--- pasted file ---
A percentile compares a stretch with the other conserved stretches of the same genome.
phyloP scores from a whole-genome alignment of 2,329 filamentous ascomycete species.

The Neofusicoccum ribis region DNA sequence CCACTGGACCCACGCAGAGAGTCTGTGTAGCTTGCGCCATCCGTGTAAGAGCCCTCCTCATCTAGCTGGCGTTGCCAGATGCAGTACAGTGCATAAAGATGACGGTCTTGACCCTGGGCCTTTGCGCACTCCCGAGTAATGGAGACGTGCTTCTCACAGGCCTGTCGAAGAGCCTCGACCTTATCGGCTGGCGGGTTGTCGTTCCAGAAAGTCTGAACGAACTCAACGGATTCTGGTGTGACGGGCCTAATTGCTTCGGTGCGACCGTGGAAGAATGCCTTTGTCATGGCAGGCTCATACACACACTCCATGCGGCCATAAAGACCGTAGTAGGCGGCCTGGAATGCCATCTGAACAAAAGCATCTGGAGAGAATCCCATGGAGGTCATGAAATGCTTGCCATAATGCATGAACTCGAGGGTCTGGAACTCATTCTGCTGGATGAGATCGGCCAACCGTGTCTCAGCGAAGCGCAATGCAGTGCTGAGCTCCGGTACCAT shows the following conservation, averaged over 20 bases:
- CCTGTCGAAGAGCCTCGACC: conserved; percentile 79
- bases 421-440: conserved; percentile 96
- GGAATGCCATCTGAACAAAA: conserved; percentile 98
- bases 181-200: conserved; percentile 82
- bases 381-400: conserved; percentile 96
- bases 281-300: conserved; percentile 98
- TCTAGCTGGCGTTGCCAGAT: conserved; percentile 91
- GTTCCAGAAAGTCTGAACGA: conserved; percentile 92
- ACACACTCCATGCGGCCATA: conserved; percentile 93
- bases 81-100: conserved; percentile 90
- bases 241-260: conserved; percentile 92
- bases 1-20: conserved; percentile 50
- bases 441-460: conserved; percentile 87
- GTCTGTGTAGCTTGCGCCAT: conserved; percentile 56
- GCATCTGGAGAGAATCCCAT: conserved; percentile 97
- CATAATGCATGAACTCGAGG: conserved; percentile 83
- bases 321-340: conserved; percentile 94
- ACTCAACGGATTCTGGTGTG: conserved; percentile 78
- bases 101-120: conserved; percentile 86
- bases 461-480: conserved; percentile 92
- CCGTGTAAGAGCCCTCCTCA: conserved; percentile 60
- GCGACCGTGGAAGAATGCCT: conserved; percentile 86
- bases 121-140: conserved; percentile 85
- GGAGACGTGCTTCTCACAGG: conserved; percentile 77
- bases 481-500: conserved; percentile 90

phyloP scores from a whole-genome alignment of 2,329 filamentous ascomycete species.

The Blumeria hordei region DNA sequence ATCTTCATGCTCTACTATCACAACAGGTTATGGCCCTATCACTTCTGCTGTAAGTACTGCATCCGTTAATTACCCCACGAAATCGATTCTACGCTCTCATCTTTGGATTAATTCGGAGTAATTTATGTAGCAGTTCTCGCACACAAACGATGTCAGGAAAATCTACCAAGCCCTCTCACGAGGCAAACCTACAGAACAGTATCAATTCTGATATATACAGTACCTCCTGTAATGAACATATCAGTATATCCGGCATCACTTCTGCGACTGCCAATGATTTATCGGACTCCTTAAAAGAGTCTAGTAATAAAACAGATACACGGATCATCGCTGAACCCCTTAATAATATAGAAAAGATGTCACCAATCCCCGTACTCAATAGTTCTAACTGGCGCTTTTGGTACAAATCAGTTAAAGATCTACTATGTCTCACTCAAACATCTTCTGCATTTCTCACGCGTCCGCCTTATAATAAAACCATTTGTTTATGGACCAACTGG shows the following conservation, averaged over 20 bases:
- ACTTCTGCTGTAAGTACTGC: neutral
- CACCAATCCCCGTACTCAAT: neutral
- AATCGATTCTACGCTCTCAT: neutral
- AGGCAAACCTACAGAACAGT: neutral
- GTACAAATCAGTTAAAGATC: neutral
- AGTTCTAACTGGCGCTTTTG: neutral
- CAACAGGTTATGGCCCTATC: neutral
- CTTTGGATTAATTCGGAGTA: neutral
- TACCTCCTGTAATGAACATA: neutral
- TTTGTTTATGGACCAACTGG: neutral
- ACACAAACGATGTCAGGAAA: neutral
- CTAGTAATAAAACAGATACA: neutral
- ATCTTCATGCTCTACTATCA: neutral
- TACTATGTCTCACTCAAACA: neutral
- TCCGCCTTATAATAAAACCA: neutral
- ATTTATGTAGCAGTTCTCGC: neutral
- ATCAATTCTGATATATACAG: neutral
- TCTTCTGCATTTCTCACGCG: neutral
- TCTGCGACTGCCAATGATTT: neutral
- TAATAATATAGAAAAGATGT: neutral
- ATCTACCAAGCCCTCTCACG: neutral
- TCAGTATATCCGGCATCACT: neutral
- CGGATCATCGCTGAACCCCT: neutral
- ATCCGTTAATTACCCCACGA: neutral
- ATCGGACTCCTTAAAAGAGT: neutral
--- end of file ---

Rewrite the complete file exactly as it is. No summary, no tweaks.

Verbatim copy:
A percentile compares a stretch with the other conserved stretches of the same genome.
phyloP scores from a whole-genome alignment of 2,329 filamentous ascomycete species.

The Neofusicoccum ribis region DNA sequence CCACTGGACCCACGCAGAGAGTCTGTGTAGCTTGCGCCATCCGTGTAAGAGCCCTCCTCATCTAGCTGGCGTTGCCAGATGCAGTACAGTGCATAAAGATGACGGTCTTGACCCTGGGCCTTTGCGCACTCCCGAGTAATGGAGACGTGCTTCTCACAGGCCTGTCGAAGAGCCTCGACCTTATCGGCTGGCGGGTTGTCGTTCCAGAAAGTCTGAACGAACTCAACGGATTCTGGTGTGACGGGCCTAATTGCTTCGGTGCGACCGTGGAAGAATGCCTTTGTCATGGCAGGCTCATACACACACTCCATGCGGCCATAAAGACCGTAGTAGGCGGCCTGGAATGCCATCTGAACAAAAGCATCTGGAGAGAATCCCATGGAGGTCATGAAATGCTTGCCATAATGCATGAACTCGAGGGTCTGGAACTCATTCTGCTGGATGAGATCGGCCAACCGTGTCTCAGCGAAGCGCAATGCAGTGCTGAGCTCCGGTACCAT shows the following conservation, averaged over 20 bases:
- CCTGTCGAAGAGCCTCGACC: conserved; percentile 79
- bases 421-440: conserved; percentile 96
- GGAATGCCATCTGAACAAAA: conserved; percentile 98
- bases 181-200: conserved; percentile 82
- bases 381-400: conserved; percentile 96
- bases 281-300: conserved; percentile 98
- TCTAGCTGGCGTTGCCAGAT: conserved; percentile 91
- GTTCCAGAAAGTCTGAACGA: conserved; percentile 92
- ACACACTCCATGCGGCCATA: conserved; percentile 93
- bases 81-100: conserved; percentile 90
- bases 241-260: conserved; percentile 92
- bases 1-20: conserved; percentile 50
- bases 441-460: conserved; percentile 87
- GTCTGTGTAGCTTGCGCCAT: conserved; percentile 56
- GCATCTGGAGAGAATCCCAT: conserved; percentile 97
- CATAATGCATGAACTCGAGG: conserved; percentile 83
- bases 321-340: conserved; percentile 94
- ACTCAACGGATTCTGGTGTG: conserved; percentile 78
- bases 101-120: conserved; percentile 86
- bases 461-480: conserved; percentile 92
- CCGTGTAAGAGCCCTCCTCA: conserved; percentile 60
- GCGACCGTGGAAGAATGCCT: conserved; percentile 86
- bases 121-140: conserved; percentile 85
- GGAGACGTGCTTCTCACAGG: conserved; percentile 77
- bases 481-500: conserved; percentile 90

phyloP scores from a whole-genome alignment of 2,329 filamentous ascomycete species.

The Blumeria hordei region DNA sequence ATCTTCATGCTCTACTATCACAACAGGTTATGGCCCTATCACTTCTGCTGTAAGTACTGCATCCGTTAATTACCCCACGAAATCGATTCTACGCTCTCATCTTTGGATTAATTCGGAGTAATTTATGTAGCAGTTCTCGCACACAAACGATGTCAGGAAAATCTACCAAGCCCTCTCACGAGGCAAACCTACAGAACAGTATCAATTCTGATATATACAGTACCTCCTGTAATGAACATATCAGTATATCCGGCATCACTTCTGCGACTGCCAATGATTTATCGGACTCCTTAAAAGAGTCTAGTAATAAAACAGATACACGGATCATCGCTGAACCCCTTAATAATATAGAAAAGATGTCACCAATCCCCGTACTCAATAGTTCTAACTGGCGCTTTTGGTACAAATCAGTTAAAGATCTACTATGTCTCACTCAAACATCTTCTGCATTTCTCACGCGTCCGCCTTATAATAAAACCATTTGTTTATGGACCAACTGG shows the following conservation, averaged over 20 bases:
- ACTTCTGCTGTAAGTACTGC: neutral
- CACCAATCCCCGTACTCAAT: neutral
- AATCGATTCTACGCTCTCAT: neutral
- AGGCAAACCTACAGAACAGT: neutral
- GTACAAATCAGTTAAAGATC: neutral
- AGTTCTAACTGGCGCTTTTG: neutral
- CAACAGGTTATGGCCCTATC: neutral
- CTTTGGATTAATTCGGAGTA: neutral
- TACCTCCTGTAATGAACATA: neutral
- TTTGTTTATGGACCAACTGG: neutral
- ACACAAACGATGTCAGGAAA: neutral
- CTAGTAATAAAACAGATACA: neutral
- ATCTTCATGCTCTACTATCA: neutral
- TACTATGTCTCACTCAAACA: neutral
- TCCGCCTTATAATAAAACCA: neutral
- ATTTATGTAGCAGTTCTCGC: neutral
- ATCAATTCTGATATATACAG: neutral
- TCTTCTGCATTTCTCACGCG: neutral
- TCTGCGACTGCCAATGATTT: neutral
- TAATAATATAGAAAAGATGT: neutral
- ATCTACCAAGCCCTCTCACG: neutral
- TCAGTATATCCGGCATCACT: neutral
- CGGATCATCGCTGAACCCCT: neutral
- ATCCGTTAATTACCCCACGA: neutral
- ATCGGACTCCTTAAAAGAGT: neutral